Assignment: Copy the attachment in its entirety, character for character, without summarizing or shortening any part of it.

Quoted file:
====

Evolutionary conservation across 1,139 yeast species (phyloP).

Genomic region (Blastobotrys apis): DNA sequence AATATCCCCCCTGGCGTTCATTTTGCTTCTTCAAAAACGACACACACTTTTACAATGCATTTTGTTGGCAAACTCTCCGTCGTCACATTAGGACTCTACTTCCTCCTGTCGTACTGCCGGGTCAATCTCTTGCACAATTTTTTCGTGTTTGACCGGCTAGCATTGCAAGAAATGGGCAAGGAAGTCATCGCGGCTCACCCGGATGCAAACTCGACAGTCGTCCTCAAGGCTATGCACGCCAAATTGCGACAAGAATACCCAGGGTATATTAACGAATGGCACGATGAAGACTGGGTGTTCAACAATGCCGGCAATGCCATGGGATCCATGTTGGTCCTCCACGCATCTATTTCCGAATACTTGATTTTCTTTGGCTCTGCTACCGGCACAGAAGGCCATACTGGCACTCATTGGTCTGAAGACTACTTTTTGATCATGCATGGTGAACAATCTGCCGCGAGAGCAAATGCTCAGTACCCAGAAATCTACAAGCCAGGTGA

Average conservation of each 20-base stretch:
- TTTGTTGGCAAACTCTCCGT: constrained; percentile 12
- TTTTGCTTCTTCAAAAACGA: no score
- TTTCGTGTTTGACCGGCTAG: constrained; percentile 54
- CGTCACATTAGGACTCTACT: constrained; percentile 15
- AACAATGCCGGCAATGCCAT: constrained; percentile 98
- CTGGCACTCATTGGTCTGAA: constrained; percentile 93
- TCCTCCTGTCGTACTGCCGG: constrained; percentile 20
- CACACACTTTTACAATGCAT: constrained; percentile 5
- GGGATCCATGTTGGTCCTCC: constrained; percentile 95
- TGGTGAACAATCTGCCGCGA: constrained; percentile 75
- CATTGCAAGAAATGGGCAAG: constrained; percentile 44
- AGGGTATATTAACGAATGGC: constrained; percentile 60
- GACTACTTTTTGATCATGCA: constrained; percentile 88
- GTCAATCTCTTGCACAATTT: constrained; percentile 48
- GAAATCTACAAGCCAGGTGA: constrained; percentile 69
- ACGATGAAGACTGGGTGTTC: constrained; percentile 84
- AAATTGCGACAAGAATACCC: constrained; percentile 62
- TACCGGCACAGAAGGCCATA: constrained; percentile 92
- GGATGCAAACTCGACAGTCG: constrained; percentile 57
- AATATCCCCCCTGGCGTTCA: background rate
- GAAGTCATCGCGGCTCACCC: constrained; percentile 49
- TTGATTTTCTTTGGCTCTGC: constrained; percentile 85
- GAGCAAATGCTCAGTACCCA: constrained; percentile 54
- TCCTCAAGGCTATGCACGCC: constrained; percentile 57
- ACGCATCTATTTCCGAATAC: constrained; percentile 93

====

Evolutionary conservation across 1,139 yeast species (phyloP).

Genomic region (Blastobotrys apis): DNA sequence AATATCCCCCCTGGCGTTCATTTTGCTTCTTCAAAAACGACACACACTTTTACAATGCATTTTGTTGGCAAACTCTCCGTCGTCACATTAGGACTCTACTTCCTCCTGTCGTACTGCCGGGTCAATCTCTTGCACAATTTTTTCGTGTTTGACCGGCTAGCATTGCAAGAAATGGGCAAGGAAGTCATCGCGGCTCACCCGGATGCAAACTCGACAGTCGTCCTCAAGGCTATGCACGCCAAATTGCGACAAGAATACCCAGGGTATATTAACGAATGGCACGATGAAGACTGGGTGTTCAACAATGCCGGCAATGCCATGGGATCCATGTTGGTCCTCCACGCATCTATTTCCGAATACTTGATTTTCTTTGGCTCTGCTACCGGCACAGAAGGCCATACTGGCACTCATTGGTCTGAAGACTACTTTTTGATCATGCATGGTGAACAATCTGCCGCGAGAGCAAATGCTCAGTACCCAGAAATCTACAAGCCAGGTGA

Average conservation of each 20-base stretch:
- TTTGTTGGCAAACTCTCCGT: constrained; percentile 12
- TTTTGCTTCTTCAAAAACGA: no score
- TTTCGTGTTTGACCGGCTAG: constrained; percentile 54
- CGTCACATTAGGACTCTACT: constrained; percentile 15
- AACAATGCCGGCAATGCCAT: constrained; percentile 98
- CTGGCACTCATTGGTCTGAA: constrained; percentile 93
- TCCTCCTGTCGTACTGCCGG: constrained; percentile 20
- CACACACTTTTACAATGCAT: constrained; percentile 5
- GGGATCCATGTTGGTCCTCC: constrained; percentile 95
- TGGTGAACAATCTGCCGCGA: constrained; percentile 75
- CATTGCAAGAAATGGGCAAG: constrained; percentile 44
- AGGGTATATTAACGAATGGC: constrained; percentile 60
- GACTACTTTTTGATCATGCA: constrained; percentile 88
- GTCAATCTCTTGCACAATTT: constrained; percentile 48
- GAAATCTACAAGCCAGGTGA: constrained; percentile 69
- ACGATGAAGACTGGGTGTTC: constrained; percentile 84
- AAATTGCGACAAGAATACCC: constrained; percentile 62
- TACCGGCACAGAAGGCCATA: constrained; percentile 92
- GGATGCAAACTCGACAGTCG: constrained; percentile 57
- AATATCCCCCCTGGCGTTCA: background rate
- GAAGTCATCGCGGCTCACCC: constrained; percentile 49
- TTGATTTTCTTTGGCTCTGC: constrained; percentile 85
- GAGCAAATGCTCAGTACCCA: constrained; percentile 54
- TCCTCAAGGCTATGCACGCC: constrained; percentile 57
- ACGCATCTATTTCCGAATAC: constrained; percentile 93